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THURSDAY, JULY 5, 2007
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Fewer sewer backups in Decatur
Improvements, less rainfall lowered number of overflows, DU reports

By Catherine Godbey
cgodbey@decaturdaily.com · 340-2441

A map of Decatur lay on the table in the Decatur Utilities boardroom.

Three red dots pinpointed spots on the map.

“There sure are a lot less red dots than last year,” DU Electric Manager Dan Gibbs said.

Last year, the members of Decatur’s Municipal Utilities Board examined a map spotted with 27 dots. Each dot represented the location of a wastewater overflow.

“The procedures we put into place seem to be working,” Stan Keenum, DU interim general manager, said. “Of course, we’ve had a lot less rain this year.” The lack of precipitation accompanied with improvements made to the waste-water system resulted in a decreased number of overflows.

According to DU, overflows this year resulted from line blockages of roots and foreign objects. Rainfall has yet to contribute to a waste-water overflow.

Rainfall

Keenum identifies the low amount of precipitation as the main reason for the low overflow numbers. Rain increases the amount of groundwater and pressure on the pipes.

“When there is more pressure,” Keenum said, “water leaks through the cracks and can cause an overflow.”

As rain increases, so does the likelihood of an overflow. During periods of heavy rain, water in the system escalates because of standing water that runs over the top of manhole covers.

To decrease the amount of overflows caused by the rain, DU spends more than $1 million a year to repair pipes and manhole covers.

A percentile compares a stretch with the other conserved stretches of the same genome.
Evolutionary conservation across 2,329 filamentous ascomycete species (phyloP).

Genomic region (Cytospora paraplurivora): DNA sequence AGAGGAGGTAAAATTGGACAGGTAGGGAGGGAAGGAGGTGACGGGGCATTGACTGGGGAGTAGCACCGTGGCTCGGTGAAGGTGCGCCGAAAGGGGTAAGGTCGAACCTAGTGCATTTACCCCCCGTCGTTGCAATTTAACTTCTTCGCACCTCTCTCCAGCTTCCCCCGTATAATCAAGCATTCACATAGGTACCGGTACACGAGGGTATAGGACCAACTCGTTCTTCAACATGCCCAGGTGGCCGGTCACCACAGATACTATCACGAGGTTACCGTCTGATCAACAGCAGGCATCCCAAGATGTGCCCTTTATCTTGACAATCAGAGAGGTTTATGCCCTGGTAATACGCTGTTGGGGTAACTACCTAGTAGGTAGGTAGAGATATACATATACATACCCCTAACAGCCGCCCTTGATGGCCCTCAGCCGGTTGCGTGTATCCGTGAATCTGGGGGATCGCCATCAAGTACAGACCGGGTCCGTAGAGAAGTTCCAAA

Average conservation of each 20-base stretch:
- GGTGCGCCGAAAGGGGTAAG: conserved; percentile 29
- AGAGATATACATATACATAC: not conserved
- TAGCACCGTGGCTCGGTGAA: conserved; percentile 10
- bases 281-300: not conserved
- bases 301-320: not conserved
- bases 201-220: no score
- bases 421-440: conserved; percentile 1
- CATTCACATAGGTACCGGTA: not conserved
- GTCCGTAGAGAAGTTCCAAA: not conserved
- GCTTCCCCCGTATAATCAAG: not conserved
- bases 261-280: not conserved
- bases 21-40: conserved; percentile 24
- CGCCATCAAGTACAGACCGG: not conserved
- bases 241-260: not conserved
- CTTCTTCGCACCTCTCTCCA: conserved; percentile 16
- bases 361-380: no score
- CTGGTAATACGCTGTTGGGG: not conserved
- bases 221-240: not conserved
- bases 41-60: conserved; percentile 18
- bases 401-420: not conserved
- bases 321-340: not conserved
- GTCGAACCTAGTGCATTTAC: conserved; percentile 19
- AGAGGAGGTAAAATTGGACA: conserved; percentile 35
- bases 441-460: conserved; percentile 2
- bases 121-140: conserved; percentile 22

DU crews inspect the pipes and manhole covers for cracks, which occur from eroding materials, loose joints and growing roots.

These examinations lead to the rehabilitation of over 100 manhole covers and hundreds of feet of pipe. Depending on the level of damage, either a contractor will repair the pipe or DU will replace a whole section of line. “We have done rehabilitation work for 10 to 12 years,” Keenum said. “The biggest way we know we’ve made improvements is in the reduced amount of overflow gallons and time of the overflow.”

This year 540 gallons overflowed, compared to previous years when overflow number equaled more than 8 million, 6 million and 44 million gallons.

“Years back overflow lasted for two to three days, now they last two to three hours,” Keenum said. “This tells us less water is getting in the pipes and we are getting rid of it faster.”

Residents can help alleviate the possibility of an overflow. Keenum advises homeowners to make sure that their clean-out caps are secure.

Clean-out caps are located on the sewer line that runs from a house to the street. Any excess water, Keenum said, can result in a wastewater overflow.

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